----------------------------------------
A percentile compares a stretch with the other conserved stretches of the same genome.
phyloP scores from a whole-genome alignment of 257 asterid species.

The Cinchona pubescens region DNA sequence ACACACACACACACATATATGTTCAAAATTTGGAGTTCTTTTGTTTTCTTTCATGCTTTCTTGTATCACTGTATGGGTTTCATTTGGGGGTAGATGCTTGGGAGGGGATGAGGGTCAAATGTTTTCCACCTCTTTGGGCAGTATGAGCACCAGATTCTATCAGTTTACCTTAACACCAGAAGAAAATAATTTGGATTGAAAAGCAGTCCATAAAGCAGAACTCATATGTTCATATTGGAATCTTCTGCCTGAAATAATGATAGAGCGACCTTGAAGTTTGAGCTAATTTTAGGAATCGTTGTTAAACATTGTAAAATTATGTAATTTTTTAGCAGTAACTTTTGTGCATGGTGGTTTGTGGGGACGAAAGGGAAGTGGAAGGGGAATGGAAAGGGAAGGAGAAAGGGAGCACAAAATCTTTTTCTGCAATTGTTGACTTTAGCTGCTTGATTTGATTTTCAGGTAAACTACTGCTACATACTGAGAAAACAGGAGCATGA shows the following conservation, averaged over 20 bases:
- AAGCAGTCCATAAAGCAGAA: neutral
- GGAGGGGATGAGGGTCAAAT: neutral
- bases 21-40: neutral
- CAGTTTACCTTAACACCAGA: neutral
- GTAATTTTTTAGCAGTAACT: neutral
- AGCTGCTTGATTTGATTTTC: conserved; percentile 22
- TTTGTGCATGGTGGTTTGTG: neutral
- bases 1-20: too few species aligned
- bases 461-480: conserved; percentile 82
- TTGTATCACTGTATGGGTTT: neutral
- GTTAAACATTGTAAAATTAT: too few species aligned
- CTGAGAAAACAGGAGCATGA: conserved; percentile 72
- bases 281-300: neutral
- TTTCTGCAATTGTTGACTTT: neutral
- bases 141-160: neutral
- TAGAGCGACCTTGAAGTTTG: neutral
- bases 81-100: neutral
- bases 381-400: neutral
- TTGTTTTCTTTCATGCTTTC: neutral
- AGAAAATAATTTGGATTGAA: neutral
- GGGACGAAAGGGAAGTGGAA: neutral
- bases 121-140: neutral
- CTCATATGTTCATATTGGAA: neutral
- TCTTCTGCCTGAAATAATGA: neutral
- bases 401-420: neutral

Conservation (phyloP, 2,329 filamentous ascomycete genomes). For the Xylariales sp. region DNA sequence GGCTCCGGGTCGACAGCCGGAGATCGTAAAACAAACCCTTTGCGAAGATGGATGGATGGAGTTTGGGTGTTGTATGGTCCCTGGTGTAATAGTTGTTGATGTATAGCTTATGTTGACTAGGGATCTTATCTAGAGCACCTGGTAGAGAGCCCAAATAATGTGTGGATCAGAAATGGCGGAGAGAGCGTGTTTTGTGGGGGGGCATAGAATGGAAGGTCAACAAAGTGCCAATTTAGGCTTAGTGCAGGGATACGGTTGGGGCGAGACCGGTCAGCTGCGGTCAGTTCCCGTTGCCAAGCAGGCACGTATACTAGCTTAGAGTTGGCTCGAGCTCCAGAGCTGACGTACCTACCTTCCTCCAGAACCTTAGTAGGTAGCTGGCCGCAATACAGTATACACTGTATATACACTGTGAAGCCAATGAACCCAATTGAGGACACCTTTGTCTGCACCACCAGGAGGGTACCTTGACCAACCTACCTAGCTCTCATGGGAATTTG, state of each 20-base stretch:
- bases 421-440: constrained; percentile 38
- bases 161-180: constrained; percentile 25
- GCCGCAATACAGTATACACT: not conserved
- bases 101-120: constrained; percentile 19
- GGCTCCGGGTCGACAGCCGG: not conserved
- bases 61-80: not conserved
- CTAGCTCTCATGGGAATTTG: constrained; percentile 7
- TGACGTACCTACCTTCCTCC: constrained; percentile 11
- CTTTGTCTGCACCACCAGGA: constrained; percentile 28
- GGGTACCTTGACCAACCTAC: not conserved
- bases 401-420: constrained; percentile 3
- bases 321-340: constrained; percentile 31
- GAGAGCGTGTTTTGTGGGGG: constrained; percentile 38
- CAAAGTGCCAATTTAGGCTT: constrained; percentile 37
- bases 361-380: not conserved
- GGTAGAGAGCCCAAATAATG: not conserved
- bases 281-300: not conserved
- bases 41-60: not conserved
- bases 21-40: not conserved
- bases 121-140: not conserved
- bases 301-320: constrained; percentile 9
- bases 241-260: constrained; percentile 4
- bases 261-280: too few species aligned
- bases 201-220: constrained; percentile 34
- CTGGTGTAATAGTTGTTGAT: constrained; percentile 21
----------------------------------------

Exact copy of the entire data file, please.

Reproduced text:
A percentile compares a stretch with the other conserved stretches of the same genome.
phyloP scores from a whole-genome alignment of 257 asterid species.

The Cinchona pubescens region DNA sequence ACACACACACACACATATATGTTCAAAATTTGGAGTTCTTTTGTTTTCTTTCATGCTTTCTTGTATCACTGTATGGGTTTCATTTGGGGGTAGATGCTTGGGAGGGGATGAGGGTCAAATGTTTTCCACCTCTTTGGGCAGTATGAGCACCAGATTCTATCAGTTTACCTTAACACCAGAAGAAAATAATTTGGATTGAAAAGCAGTCCATAAAGCAGAACTCATATGTTCATATTGGAATCTTCTGCCTGAAATAATGATAGAGCGACCTTGAAGTTTGAGCTAATTTTAGGAATCGTTGTTAAACATTGTAAAATTATGTAATTTTTTAGCAGTAACTTTTGTGCATGGTGGTTTGTGGGGACGAAAGGGAAGTGGAAGGGGAATGGAAAGGGAAGGAGAAAGGGAGCACAAAATCTTTTTCTGCAATTGTTGACTTTAGCTGCTTGATTTGATTTTCAGGTAAACTACTGCTACATACTGAGAAAACAGGAGCATGA shows the following conservation, averaged over 20 bases:
- AAGCAGTCCATAAAGCAGAA: neutral
- GGAGGGGATGAGGGTCAAAT: neutral
- bases 21-40: neutral
- CAGTTTACCTTAACACCAGA: neutral
- GTAATTTTTTAGCAGTAACT: neutral
- AGCTGCTTGATTTGATTTTC: conserved; percentile 22
- TTTGTGCATGGTGGTTTGTG: neutral
- bases 1-20: too few species aligned
- bases 461-480: conserved; percentile 82
- TTGTATCACTGTATGGGTTT: neutral
- GTTAAACATTGTAAAATTAT: too few species aligned
- CTGAGAAAACAGGAGCATGA: conserved; percentile 72
- bases 281-300: neutral
- TTTCTGCAATTGTTGACTTT: neutral
- bases 141-160: neutral
- TAGAGCGACCTTGAAGTTTG: neutral
- bases 81-100: neutral
- bases 381-400: neutral
- TTGTTTTCTTTCATGCTTTC: neutral
- AGAAAATAATTTGGATTGAA: neutral
- GGGACGAAAGGGAAGTGGAA: neutral
- bases 121-140: neutral
- CTCATATGTTCATATTGGAA: neutral
- TCTTCTGCCTGAAATAATGA: neutral
- bases 401-420: neutral

Conservation (phyloP, 2,329 filamentous ascomycete genomes). For the Xylariales sp. region DNA sequence GGCTCCGGGTCGACAGCCGGAGATCGTAAAACAAACCCTTTGCGAAGATGGATGGATGGAGTTTGGGTGTTGTATGGTCCCTGGTGTAATAGTTGTTGATGTATAGCTTATGTTGACTAGGGATCTTATCTAGAGCACCTGGTAGAGAGCCCAAATAATGTGTGGATCAGAAATGGCGGAGAGAGCGTGTTTTGTGGGGGGGCATAGAATGGAAGGTCAACAAAGTGCCAATTTAGGCTTAGTGCAGGGATACGGTTGGGGCGAGACCGGTCAGCTGCGGTCAGTTCCCGTTGCCAAGCAGGCACGTATACTAGCTTAGAGTTGGCTCGAGCTCCAGAGCTGACGTACCTACCTTCCTCCAGAACCTTAGTAGGTAGCTGGCCGCAATACAGTATACACTGTATATACACTGTGAAGCCAATGAACCCAATTGAGGACACCTTTGTCTGCACCACCAGGAGGGTACCTTGACCAACCTACCTAGCTCTCATGGGAATTTG, state of each 20-base stretch:
- bases 421-440: constrained; percentile 38
- bases 161-180: constrained; percentile 25
- GCCGCAATACAGTATACACT: not conserved
- bases 101-120: constrained; percentile 19
- GGCTCCGGGTCGACAGCCGG: not conserved
- bases 61-80: not conserved
- CTAGCTCTCATGGGAATTTG: constrained; percentile 7
- TGACGTACCTACCTTCCTCC: constrained; percentile 11
- CTTTGTCTGCACCACCAGGA: constrained; percentile 28
- GGGTACCTTGACCAACCTAC: not conserved
- bases 401-420: constrained; percentile 3
- bases 321-340: constrained; percentile 31
- GAGAGCGTGTTTTGTGGGGG: constrained; percentile 38
- CAAAGTGCCAATTTAGGCTT: constrained; percentile 37
- bases 361-380: not conserved
- GGTAGAGAGCCCAAATAATG: not conserved
- bases 281-300: not conserved
- bases 41-60: not conserved
- bases 21-40: not conserved
- bases 121-140: not conserved
- bases 301-320: constrained; percentile 9
- bases 241-260: constrained; percentile 4
- bases 261-280: too few species aligned
- bases 201-220: constrained; percentile 34
- CTGGTGTAATAGTTGTTGAT: constrained; percentile 21